Gov. Sarah Palin's plan for improving health care in Alaska could cripple Juneau's only hospital, said Shawn Morrow, CEO of Bartlett Regional Hospital.
Chief among Morrow's concerns is repeal of the state's Certificate of Need requirements that he said would devastate the state's midsize hospitals. Under current requirements, medical businesses must prove a community need for their services exists before they're allowed to launch operations that would compete with those of a local hospital.
Bigger hospitals may have multiple departments that make money, helping subsidize those that don't, such as running an emergency room and a 24-hour laboratory. Because hospitals are required to provide certain services even to those who can't pay, hospital administrators worry that without a Certificate of Need, a competing business could draw patients away from the hospital's profitable services.
"We don't have eight or nine services that generate a profit," Morrow said. "We have two or three."
The Palin administration wants to drop the Certificate of Need process because it's triggered at least seven lawsuits and the administration says it has found no other way to eliminate these lawsuits, according to Karleen Jackson, commissioner of the Department of Health and Social Services.
Palin already has made some changes to the health care bill she's introduced after hearing concerns about dropping the Certificate of Need program. She originally called for eliminating the certification process because of her desire to reduce health care costs and bureaucracy.
In an interview Tuesday with the Empire, Morrow outlined his concerns about some aspects of Palin's health care reform efforts.
As CEO of two small community hospitals in Oklahoma, a state that does not require certificates of need, Morrow watched 13 hospitals close in seven years, and other cities had to impose sales taxes to keep their community hospitals going.
"The lack of a CON (regulation) was not the sole reason, but it left those hospitals in a financially weakened state," he said.
Palin stunned the Alaska health care community in January when, in her State of the State address, she proposed eliminating the Certificate of Need process.
Legislative opponents to Palin's plan were taken by surprise by her proposal as well, but they've since been organizing opposition.
Rep. Mike Kelly, R-Fairbanks, and Rep. Peggy Wilson, R-Wrangell, have been especially outspoken.
"I do not believe the CON, which has been the rule, and is still the law in 36 states, can just be ripped out from under the system without significant other changes," Kelly said.
Kelly, who spent years on the board of his local hospital in Fairbanks, said the state and federal laws that regulate hospitals and services are so intertwined that removal of just a single one, such as certificate of need, could have far-reaching impacts.
Among the services that are profitable for Bartlett are imaging and outpatient surgery. Among the most costly are operating an emergency room and a laboratory, both of which must be staffed 24 hours a day and don't cover their costs.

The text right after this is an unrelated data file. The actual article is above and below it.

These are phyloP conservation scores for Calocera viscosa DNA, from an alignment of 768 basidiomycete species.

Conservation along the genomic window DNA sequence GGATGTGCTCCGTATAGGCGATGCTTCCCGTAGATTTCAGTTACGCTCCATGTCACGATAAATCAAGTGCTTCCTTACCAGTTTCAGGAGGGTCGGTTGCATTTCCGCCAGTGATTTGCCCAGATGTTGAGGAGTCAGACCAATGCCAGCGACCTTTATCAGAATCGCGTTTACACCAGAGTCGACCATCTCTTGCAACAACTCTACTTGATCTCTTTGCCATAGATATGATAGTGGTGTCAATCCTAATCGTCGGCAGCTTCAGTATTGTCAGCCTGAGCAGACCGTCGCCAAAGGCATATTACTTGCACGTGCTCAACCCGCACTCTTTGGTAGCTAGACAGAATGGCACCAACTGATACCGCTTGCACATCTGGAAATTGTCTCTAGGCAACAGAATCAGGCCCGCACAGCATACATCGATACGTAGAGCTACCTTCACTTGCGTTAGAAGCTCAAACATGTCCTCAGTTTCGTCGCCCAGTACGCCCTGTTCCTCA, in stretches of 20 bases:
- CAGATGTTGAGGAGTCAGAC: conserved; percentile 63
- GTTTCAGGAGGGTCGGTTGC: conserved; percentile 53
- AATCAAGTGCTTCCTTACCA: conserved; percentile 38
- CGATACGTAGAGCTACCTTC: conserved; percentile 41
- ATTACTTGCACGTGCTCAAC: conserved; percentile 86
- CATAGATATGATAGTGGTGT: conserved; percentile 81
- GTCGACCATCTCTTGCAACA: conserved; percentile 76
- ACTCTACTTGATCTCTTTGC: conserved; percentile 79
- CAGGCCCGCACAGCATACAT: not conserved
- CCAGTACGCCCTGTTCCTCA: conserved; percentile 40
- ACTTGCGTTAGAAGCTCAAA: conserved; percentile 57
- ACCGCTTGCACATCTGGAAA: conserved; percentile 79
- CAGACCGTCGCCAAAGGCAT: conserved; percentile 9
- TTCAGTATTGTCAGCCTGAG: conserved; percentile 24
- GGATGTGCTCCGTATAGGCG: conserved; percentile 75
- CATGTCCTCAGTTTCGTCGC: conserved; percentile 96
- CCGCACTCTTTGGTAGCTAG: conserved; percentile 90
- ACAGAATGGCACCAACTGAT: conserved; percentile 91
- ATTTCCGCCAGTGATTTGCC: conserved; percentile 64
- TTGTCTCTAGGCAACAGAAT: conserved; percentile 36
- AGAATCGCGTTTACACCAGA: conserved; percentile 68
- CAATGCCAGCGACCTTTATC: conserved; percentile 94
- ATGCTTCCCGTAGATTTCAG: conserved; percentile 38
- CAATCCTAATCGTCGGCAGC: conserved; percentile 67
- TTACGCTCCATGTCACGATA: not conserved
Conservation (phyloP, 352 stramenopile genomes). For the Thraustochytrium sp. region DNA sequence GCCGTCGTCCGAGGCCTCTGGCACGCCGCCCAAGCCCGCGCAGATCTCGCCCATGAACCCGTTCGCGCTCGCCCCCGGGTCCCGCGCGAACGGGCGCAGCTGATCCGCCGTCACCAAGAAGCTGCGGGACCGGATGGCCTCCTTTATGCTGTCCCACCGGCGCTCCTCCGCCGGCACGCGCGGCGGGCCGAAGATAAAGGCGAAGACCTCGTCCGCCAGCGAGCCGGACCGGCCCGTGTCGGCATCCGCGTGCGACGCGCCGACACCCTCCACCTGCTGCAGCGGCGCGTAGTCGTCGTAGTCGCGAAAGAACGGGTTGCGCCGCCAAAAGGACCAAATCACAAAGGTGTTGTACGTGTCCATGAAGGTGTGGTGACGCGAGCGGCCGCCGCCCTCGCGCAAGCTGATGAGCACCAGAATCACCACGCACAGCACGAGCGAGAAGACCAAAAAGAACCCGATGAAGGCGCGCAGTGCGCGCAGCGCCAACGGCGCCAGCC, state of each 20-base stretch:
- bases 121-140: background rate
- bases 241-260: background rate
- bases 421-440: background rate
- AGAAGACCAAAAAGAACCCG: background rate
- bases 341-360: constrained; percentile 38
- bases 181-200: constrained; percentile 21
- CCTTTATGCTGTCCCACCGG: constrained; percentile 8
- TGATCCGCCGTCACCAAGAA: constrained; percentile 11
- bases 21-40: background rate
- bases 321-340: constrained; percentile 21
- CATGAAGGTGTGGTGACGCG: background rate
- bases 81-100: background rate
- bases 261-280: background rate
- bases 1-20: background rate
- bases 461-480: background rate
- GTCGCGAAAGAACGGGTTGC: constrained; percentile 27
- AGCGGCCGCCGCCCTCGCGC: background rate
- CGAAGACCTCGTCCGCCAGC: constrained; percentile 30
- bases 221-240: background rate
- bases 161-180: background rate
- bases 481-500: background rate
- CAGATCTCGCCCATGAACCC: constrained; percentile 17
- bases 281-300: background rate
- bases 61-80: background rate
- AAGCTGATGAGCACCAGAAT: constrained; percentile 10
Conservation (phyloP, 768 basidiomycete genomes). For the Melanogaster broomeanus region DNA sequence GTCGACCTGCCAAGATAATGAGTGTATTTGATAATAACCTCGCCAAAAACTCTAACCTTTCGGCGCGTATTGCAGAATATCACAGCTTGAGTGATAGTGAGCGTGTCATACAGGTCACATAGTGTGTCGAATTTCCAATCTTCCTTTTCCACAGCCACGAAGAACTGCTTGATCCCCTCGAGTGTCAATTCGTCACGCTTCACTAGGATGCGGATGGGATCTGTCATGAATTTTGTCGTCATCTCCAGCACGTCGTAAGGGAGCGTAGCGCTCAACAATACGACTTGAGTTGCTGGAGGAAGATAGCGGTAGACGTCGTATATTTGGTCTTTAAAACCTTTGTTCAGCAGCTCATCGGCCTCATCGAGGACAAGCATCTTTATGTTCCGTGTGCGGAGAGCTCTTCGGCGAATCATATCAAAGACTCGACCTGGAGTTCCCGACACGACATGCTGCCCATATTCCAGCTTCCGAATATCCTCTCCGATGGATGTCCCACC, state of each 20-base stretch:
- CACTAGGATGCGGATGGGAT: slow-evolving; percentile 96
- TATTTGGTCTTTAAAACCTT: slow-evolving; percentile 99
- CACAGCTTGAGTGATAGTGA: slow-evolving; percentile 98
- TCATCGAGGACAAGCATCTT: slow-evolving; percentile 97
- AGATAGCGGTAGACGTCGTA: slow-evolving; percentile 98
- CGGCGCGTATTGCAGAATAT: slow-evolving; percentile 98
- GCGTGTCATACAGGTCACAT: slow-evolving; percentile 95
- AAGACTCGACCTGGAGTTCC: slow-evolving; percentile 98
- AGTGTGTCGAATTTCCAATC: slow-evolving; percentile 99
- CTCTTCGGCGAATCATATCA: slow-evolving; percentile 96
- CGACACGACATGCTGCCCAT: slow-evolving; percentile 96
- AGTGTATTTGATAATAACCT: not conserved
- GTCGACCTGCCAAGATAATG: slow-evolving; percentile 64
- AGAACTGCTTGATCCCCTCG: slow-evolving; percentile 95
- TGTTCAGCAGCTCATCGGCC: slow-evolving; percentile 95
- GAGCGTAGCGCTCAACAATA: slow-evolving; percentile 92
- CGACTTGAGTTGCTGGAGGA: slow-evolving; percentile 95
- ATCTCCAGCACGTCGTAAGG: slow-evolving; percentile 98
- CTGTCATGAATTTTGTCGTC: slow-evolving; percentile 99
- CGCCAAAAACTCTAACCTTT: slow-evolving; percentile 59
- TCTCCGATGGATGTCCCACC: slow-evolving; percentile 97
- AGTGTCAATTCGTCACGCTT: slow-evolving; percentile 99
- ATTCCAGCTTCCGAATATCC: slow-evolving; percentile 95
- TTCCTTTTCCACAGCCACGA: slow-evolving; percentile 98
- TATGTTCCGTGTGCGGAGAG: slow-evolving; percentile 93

Hospitals in communities of 15,000 to 60,000 may have just a few profitable services, and aren't big enough to make money on services that take big capital investments, Morrow said.
"I do think there is a population threshold that is critical," he said.
If a city the size of Juneau were to lose protection provided by the Certificate of Need process, it would likely get competition that would cost it business - and profits, he said.
"Those high margin services are very attractive to investors," Morrow said.
Rep. Bob Lynn, R-Anchorage, said the government should not be making those decisions about services in the first place, even in a mid-size city such as Juneau.
"It just violated basic, capitalistic, conservative values here," he said. "The government in our great wisdom is going to decide what is and what is not needed, instead of the marketplace."
Lynn introduced his own bill to repeal certificates of need in recent years, but has not been able to get it out of committee. He thinks Palin's bill will be more successful, but will still face stiff opposition.
Among the reasons Morrow said he was taken by surprise by Palin was that he'd served on a group convened by Jackson, the health commissioner, to review Certificate of Need regulations.
Jackson said one of her goals with repeal was to end several lawsuits in Southcentral and Fairbanks over the Certificate of Need. Morrow said 90 percent of the group supported keeping the program, but recommended making changes to reduce lawsuits.
"We had passionate arguments on how it should be changed to reduce litigation," Morrow said.
Morrow said the developing opposition to repeal the program has been encouraging.
"It's a very complex issue, but people really seem to be listening," he said.
Another part of Palin's bill, called the Health Care Transparency Act, would put more data, such as cost and quality information, online as a way to improve choice and lower costs.
Bartlett Regional Hospital is supportive of that part of the bill, hospital spokeswoman Michelle Casey said.
"We have no issue with that piece," she said. "It is something we're already doing and it can only help our consumers make better decisions."
Contact reporter Pat Forgey at586-4816 or e-mail him at firstname.lastname@example.org.